My name is Edmund Stone and I’m the writer of two short story collections and three novels and the newly released book, Within: A Three Part Horror. I published my first short story in 2017 and my first novel in 2021. I’ve appeared in multiple anthologies and I’m a member of the Horror Writers Association. I’m active on the Facebook page Books of Horror. I consider it my tribe. Go check it out. Follow me on Facebook and all social media provided by the link above.
Within brings together the plight of three women, all broken, but strong. Each story shows a unique situation they are up against and how they cope with the terror they are faced with.
A housewife waits for her husband on a stormy night. She gets stuck outside of her house with her baby inside. Someone is lurking in the darkness. She desperately wants to protect her baby from what’s outside, but fails to realize, the horror is Within.
A young girl discovers she has a secret power. She confides in her mother and finds her family is full of secrets as well, namely, one half is trying to kill the other. Her battle begins when the wrong part of the family finds out about her. She must Hurt them and achieve the ultimate revenge before her time runs out.
The Devil’s Concubine
A girl is given a machete when she comes of age. Her Daddy teaches her how to wield it in a fight. She finds the blade gives her power, turning her into something vicious when she uses it. She’ll need the help of her blade, as her world is turned upside down by someone, she least expected.
The Tough Questions
● Where is your favorite place to write? Read? My favorite place to write is in my office by the Ohio River. I get up around four am every day and watch the fog come off the river while drinking my first cup of coffee, then it's off to get a few hours in. I try to write first and deal with all the other issues later. That way I know if the day turns into a shit show, I at least got some words down. Reading is everywhere. The beach, my car, on my daily walk, or before bed. If I had to pick one though, It would be my walk, listening to my audiobook. It’s my time to get away from the office and hide from the world.
● What did you want to be when you grew up? Originally it was an astronaut, but it changed over time. I wanted to be an artist at one time but didn’t think it would pay the bills. I also wanted to be a writer when I got out of high school and even took some college courses toward the degree, but ended up going a different path for a few years. Now I’m here, realizing my dream.
● What is one thing you need when you sit down to write? Coffee and silence. My mornings give me both. I can write with noise around, but my morning routine suits me best and I’m much more productive.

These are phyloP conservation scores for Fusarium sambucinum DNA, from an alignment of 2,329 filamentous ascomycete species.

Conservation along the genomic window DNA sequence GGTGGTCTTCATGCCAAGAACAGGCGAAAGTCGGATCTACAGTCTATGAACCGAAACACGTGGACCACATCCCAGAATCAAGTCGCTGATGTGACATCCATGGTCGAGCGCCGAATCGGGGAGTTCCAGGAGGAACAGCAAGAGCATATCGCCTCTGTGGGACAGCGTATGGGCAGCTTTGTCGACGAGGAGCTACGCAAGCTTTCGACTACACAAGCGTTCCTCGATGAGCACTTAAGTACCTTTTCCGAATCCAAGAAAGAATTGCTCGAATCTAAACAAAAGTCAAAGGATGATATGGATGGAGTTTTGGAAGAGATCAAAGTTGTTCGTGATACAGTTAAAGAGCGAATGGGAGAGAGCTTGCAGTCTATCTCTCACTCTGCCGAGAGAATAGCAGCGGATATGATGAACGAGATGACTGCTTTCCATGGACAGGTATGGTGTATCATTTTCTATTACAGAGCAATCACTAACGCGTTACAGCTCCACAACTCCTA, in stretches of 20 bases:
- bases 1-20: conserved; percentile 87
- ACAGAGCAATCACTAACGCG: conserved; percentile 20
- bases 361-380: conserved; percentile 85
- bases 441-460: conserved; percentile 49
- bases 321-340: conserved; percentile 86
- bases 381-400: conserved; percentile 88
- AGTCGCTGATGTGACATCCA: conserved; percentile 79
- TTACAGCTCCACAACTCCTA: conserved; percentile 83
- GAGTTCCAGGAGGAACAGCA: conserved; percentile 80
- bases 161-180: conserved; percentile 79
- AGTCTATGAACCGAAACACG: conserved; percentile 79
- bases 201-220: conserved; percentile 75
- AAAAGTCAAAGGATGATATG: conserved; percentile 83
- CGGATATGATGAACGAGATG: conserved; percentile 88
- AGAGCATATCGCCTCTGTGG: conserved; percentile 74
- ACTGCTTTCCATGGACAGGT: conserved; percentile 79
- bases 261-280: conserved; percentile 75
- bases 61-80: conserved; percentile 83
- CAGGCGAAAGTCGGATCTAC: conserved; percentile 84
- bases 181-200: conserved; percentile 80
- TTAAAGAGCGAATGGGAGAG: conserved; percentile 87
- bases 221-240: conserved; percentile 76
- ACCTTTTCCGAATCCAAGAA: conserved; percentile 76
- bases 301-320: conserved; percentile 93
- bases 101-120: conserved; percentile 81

● What is one tip you would like to share with an aspiring author? Always stay focused on your goals and keep writing above all else. It may seem like nothing is going to happen, but then you finally start to get some attention and end up getting an interview with Fallon Raynes. Also, go to a big convention if you can and talk to other authors who are farther ahead of the game than you. It will change your life and give you a new perspective.
● Are you a pantser or plotter? One hundred percent Panster. I write with my hair on fire and keep going until I find what I’m looking for. I go in with an idea but it usually morphs into something else by the time it's done. During revisions is when I fine tune the plot and pull out anything that doesn't make sense. That’s the plotting phase for me, then the beta readers find things of course, and maybe more is needed. It’s a process but one I’m getting better at every day.
From BOH reader Heather L.
● Chili – beans or no beans? Beans, is there any other way? Sorry, Texas.
● Who’s your favorite superhero and why? Spiderman. Peter Parker was me growing up. I was a nerd and very awkward. Not shy, just awkward. I was bullied quite a bit and always wished I had superpowers to combat the bullies but instead would just draw them into submission with the comics I created. My imagination got me through some tough times.
● You need to hide a body - who do you call to help you? My wife, Mikel Stone. She’d nag me the whole time, but when the chips are down, she’s in it for the win.
● Next project (what are you currently working on)? There are so many. I have two novels I’m revising, one more of a YA horror and the other a dark tale reminiscent of my garage band days. I have one out to publishers at the moment as well.
● Scary movies - complete darkness or all the lights on? Lights out always. The state of the surroundings always alters the ambiance of a good movie.
● What is your favorite book/story you wrote? Tent Revival will always hold a special place in my heart as it was my first novel. It took me years to complete it and I’m still getting praise. It’s been on the path of resurgence lately and I’m thrilled.
● Who is your current favorite author? There are so many good ones and I’m getting into a lot of indie writers now. I’ve known Justin Boote for years and his stuff gets better and better. I was leaning toward Phillip Fracassi but then started reading Andrew Van Wey and fell in love with his writing style. Head Like a Hole has become a favorite of mine.